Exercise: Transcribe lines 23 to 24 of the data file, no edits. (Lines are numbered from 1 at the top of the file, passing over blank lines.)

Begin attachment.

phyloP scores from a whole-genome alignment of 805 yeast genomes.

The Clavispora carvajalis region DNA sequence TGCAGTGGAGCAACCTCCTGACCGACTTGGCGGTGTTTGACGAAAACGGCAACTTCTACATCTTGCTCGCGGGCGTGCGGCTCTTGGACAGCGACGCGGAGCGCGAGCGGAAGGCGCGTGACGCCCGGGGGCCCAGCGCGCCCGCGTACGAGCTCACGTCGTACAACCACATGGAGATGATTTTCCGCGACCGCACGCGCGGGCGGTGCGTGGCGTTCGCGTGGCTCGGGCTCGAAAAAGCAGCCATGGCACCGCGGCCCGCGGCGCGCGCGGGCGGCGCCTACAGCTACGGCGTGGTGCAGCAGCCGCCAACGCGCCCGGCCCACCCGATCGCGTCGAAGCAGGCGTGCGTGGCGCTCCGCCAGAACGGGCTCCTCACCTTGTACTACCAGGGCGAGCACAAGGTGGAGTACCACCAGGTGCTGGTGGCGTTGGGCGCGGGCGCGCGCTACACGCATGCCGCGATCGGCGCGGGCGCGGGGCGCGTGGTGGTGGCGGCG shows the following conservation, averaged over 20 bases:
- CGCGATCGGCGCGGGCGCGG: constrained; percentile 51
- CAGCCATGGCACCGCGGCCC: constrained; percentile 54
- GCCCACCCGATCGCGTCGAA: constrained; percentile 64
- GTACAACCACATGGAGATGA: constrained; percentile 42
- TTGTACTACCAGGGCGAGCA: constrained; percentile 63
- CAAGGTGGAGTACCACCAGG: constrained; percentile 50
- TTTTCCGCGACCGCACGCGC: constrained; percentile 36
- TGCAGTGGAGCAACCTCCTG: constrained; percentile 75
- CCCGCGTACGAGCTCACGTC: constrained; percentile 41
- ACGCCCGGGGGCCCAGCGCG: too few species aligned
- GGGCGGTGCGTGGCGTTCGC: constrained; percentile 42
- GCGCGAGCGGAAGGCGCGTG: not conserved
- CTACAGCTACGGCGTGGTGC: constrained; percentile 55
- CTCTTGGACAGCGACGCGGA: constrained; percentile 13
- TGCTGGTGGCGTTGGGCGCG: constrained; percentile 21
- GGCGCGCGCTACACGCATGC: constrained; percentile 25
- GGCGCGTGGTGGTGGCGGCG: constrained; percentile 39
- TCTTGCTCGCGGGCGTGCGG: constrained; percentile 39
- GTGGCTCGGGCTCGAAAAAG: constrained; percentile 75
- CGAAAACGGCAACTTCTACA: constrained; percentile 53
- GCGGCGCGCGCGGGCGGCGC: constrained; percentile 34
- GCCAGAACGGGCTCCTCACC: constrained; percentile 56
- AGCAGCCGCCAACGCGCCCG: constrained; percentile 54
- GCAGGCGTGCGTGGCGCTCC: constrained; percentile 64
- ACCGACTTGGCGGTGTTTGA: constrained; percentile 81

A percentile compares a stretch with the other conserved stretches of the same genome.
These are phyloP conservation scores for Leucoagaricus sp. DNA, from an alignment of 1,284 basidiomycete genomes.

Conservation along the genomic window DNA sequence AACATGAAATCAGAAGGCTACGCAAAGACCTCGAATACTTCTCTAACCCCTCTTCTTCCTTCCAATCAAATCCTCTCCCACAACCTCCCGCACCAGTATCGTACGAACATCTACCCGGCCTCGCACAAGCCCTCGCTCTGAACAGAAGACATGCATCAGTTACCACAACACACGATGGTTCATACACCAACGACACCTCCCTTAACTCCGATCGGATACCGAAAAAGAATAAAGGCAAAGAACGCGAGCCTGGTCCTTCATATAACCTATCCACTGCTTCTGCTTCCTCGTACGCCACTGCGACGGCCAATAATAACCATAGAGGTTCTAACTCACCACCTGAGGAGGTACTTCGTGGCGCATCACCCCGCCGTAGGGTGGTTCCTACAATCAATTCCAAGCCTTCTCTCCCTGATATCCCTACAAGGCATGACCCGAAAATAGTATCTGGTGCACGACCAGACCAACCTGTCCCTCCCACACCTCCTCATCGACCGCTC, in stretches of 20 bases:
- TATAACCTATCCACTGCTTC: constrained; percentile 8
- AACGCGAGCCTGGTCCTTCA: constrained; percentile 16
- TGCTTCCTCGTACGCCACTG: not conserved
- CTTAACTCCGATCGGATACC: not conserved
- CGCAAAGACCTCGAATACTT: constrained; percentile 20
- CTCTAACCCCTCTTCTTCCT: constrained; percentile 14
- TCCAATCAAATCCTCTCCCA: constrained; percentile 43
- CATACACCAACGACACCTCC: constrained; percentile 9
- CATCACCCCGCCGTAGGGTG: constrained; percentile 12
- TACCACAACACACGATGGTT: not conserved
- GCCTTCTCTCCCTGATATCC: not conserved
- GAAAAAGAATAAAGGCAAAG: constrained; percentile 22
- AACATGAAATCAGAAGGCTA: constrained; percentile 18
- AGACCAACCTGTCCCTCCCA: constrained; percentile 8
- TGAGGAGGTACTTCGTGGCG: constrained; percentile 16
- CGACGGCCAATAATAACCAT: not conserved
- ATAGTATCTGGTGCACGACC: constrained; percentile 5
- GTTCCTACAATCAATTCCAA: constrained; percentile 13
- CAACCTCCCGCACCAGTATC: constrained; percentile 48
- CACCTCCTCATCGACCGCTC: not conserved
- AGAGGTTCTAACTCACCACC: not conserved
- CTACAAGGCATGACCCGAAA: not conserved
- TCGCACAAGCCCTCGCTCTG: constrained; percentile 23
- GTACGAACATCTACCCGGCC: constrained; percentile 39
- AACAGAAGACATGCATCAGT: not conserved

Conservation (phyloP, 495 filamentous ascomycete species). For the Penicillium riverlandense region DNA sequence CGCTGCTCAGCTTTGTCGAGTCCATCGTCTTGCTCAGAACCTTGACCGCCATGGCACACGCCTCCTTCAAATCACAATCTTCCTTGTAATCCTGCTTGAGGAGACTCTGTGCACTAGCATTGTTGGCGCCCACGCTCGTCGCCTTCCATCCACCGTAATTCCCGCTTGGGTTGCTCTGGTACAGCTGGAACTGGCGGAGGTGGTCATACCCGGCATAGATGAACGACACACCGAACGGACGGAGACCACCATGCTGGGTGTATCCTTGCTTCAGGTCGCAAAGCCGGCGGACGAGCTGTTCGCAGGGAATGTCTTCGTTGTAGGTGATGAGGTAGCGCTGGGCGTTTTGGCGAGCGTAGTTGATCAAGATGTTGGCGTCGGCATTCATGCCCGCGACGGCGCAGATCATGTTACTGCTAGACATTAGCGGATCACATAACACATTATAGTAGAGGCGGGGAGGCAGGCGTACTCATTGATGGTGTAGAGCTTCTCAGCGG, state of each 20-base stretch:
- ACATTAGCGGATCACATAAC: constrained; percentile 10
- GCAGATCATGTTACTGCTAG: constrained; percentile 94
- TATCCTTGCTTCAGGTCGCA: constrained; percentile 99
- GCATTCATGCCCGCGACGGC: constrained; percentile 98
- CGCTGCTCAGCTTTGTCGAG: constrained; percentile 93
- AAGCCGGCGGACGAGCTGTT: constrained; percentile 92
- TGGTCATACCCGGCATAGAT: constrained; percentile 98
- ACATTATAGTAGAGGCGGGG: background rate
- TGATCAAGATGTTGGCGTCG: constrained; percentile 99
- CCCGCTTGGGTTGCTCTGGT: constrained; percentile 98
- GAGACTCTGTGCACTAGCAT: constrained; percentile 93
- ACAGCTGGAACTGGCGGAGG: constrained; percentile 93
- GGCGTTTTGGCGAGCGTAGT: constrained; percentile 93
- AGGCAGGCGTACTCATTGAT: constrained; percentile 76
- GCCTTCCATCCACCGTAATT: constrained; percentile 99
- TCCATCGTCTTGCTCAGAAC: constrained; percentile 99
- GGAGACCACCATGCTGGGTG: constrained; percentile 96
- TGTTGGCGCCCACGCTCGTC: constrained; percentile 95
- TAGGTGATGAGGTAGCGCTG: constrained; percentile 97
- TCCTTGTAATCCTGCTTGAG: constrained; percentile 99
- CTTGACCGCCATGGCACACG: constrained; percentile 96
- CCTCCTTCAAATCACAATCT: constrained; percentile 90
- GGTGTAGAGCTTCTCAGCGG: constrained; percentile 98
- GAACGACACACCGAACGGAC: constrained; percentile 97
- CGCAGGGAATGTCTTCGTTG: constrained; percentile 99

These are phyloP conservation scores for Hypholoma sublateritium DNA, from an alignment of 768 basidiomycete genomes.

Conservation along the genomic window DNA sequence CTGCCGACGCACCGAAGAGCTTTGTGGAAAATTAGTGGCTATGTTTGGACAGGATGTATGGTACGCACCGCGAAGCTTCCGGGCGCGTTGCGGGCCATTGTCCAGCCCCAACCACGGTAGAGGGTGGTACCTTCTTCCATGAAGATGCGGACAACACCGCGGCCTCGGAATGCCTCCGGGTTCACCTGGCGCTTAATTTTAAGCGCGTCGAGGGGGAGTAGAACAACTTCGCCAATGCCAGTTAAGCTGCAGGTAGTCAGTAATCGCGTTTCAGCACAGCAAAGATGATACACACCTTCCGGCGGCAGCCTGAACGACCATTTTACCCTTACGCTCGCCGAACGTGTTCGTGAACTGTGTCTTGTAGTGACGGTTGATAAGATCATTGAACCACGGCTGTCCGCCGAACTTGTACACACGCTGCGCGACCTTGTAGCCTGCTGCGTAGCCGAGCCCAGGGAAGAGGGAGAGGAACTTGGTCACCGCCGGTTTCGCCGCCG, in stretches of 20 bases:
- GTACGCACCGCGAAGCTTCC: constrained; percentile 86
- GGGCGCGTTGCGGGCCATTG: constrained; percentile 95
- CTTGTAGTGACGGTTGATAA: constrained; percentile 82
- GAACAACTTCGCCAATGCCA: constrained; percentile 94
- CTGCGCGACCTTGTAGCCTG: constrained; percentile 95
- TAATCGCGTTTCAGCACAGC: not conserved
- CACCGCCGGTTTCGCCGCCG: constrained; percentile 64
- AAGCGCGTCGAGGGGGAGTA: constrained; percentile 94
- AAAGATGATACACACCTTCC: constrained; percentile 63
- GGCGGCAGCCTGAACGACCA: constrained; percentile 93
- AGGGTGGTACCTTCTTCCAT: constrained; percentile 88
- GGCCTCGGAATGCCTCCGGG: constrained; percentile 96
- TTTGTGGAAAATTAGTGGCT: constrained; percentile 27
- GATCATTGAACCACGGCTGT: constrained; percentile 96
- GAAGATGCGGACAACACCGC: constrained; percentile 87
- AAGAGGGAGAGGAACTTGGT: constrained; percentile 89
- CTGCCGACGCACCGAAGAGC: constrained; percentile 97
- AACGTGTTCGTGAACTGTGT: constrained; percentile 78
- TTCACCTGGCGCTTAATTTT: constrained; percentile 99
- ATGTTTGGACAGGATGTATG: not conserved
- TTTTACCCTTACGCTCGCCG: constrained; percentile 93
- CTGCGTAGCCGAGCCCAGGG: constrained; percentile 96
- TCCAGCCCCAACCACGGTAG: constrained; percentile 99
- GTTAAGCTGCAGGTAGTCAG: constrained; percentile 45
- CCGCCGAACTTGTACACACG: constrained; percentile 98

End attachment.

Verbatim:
- GCGGCGCGCGCGGGCGGCGC: constrained; percentile 34
- GCCAGAACGGGCTCCTCACC: constrained; percentile 56